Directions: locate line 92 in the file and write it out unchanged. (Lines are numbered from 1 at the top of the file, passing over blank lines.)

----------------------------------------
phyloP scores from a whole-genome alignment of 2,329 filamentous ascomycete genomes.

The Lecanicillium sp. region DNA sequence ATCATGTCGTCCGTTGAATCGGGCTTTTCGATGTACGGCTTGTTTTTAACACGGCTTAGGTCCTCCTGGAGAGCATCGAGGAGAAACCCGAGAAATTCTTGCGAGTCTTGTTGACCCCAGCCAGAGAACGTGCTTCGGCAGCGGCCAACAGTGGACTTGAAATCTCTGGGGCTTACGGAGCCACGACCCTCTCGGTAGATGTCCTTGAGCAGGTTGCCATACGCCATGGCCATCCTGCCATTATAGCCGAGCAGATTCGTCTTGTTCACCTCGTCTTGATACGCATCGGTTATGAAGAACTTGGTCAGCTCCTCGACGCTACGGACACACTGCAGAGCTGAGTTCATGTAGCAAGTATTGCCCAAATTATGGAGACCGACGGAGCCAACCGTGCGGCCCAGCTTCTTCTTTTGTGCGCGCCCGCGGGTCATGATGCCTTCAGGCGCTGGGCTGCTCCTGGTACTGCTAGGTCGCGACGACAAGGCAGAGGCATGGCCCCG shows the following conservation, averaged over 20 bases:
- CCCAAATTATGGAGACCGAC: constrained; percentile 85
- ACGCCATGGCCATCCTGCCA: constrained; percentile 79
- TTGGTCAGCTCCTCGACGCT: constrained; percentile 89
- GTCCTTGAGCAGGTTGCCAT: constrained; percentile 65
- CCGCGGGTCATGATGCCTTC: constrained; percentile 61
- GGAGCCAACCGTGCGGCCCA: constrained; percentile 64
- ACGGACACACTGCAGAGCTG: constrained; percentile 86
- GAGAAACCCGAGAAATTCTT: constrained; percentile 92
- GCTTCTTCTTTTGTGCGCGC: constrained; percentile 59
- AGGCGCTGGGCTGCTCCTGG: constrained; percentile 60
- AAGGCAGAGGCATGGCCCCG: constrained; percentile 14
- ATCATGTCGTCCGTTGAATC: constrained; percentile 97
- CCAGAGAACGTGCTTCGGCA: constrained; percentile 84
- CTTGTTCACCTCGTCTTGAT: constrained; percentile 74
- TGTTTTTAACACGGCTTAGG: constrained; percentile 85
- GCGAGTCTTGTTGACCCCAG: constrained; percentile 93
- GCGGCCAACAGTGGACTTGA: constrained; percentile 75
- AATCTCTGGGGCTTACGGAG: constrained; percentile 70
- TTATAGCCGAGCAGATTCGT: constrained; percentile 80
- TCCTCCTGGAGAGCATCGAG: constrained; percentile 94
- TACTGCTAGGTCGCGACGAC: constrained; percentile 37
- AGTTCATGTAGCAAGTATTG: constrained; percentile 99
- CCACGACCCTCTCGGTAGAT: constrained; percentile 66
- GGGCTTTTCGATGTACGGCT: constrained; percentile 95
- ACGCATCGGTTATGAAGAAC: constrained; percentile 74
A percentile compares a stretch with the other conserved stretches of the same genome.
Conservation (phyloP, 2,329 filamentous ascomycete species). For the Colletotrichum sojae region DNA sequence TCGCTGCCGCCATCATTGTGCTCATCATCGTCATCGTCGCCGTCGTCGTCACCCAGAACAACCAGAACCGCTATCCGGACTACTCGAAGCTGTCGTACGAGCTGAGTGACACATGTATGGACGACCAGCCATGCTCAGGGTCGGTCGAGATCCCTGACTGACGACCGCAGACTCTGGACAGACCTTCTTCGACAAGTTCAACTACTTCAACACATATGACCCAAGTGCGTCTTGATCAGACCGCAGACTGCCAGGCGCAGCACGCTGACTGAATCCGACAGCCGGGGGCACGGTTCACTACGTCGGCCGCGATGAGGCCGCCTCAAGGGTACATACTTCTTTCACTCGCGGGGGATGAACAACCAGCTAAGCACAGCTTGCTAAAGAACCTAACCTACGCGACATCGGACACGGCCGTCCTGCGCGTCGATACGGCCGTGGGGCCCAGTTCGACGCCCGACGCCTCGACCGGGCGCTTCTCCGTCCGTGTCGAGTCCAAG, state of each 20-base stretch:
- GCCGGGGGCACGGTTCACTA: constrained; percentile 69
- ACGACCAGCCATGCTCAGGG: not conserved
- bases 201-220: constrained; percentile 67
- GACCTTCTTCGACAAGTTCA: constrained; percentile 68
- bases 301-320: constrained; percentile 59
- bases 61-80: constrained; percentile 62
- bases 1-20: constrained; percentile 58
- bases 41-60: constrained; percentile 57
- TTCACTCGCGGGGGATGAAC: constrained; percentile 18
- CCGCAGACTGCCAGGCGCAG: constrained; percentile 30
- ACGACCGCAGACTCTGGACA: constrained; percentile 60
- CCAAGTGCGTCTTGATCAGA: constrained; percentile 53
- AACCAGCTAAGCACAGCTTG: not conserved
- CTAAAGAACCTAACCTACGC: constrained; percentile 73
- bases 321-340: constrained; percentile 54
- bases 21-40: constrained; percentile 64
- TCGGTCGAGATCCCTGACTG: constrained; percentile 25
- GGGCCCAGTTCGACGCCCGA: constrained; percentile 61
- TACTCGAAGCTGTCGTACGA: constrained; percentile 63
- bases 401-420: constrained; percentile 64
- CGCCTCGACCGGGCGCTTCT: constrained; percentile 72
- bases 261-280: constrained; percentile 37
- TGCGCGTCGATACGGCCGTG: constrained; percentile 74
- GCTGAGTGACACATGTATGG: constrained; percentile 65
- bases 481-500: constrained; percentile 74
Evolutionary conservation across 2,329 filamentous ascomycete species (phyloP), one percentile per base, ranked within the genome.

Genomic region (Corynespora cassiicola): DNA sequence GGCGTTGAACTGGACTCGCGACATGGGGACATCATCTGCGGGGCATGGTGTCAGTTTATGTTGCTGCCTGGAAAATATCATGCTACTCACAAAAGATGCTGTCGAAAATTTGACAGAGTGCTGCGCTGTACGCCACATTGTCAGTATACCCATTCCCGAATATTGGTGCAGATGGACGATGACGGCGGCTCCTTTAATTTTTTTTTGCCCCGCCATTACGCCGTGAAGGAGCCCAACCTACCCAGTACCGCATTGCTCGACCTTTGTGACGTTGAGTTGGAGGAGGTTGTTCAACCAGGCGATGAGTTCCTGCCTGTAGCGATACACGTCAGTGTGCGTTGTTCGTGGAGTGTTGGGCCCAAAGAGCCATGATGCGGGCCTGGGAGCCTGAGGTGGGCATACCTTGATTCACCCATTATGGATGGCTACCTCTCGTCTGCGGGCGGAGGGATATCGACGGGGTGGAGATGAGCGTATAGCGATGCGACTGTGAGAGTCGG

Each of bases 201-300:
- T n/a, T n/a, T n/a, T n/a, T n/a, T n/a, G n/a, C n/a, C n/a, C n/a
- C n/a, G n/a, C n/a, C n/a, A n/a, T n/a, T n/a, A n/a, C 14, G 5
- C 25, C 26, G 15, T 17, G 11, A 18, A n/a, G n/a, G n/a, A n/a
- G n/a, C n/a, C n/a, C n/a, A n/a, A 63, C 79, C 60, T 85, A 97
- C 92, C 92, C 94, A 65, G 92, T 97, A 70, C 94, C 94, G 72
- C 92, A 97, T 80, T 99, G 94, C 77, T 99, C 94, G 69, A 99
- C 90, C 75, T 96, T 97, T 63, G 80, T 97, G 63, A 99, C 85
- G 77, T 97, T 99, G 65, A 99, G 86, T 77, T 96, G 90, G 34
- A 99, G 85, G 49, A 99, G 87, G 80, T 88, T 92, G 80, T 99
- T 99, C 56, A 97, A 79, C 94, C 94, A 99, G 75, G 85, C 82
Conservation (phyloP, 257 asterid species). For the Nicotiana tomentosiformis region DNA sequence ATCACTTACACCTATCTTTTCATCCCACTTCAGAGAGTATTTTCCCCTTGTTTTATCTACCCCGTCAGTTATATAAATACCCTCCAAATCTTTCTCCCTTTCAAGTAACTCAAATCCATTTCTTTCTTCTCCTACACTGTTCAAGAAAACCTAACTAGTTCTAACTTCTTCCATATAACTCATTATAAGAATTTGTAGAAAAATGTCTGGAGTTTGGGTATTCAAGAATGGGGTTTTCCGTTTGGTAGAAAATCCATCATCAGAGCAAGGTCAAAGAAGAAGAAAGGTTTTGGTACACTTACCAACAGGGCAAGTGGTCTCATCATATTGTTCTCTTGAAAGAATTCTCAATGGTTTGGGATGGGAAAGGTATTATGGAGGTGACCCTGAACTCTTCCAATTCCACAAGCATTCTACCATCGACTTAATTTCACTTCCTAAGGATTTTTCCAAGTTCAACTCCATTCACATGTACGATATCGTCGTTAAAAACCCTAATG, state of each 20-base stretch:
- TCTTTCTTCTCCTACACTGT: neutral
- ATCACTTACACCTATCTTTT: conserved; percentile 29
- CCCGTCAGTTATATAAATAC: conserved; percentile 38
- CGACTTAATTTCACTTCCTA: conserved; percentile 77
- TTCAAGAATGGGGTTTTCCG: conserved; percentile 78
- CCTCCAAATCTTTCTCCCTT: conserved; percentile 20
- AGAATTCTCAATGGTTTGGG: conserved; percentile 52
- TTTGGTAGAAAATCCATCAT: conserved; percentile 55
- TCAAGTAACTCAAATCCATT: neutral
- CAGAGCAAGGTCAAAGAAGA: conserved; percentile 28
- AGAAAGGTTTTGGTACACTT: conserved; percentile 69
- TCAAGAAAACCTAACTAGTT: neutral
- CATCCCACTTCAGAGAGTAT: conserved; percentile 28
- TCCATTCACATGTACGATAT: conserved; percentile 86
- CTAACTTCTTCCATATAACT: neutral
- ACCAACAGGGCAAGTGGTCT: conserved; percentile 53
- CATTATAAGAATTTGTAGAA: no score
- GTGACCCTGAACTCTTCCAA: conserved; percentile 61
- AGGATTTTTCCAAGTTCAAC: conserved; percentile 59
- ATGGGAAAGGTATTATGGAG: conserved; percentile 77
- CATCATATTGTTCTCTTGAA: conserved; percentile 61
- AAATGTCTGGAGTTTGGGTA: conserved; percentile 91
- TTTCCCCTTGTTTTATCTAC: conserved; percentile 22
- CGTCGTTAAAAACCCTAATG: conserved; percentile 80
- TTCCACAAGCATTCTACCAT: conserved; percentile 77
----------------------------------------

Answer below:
- CGTCGTTAAAAACCCTAATG: conserved; percentile 80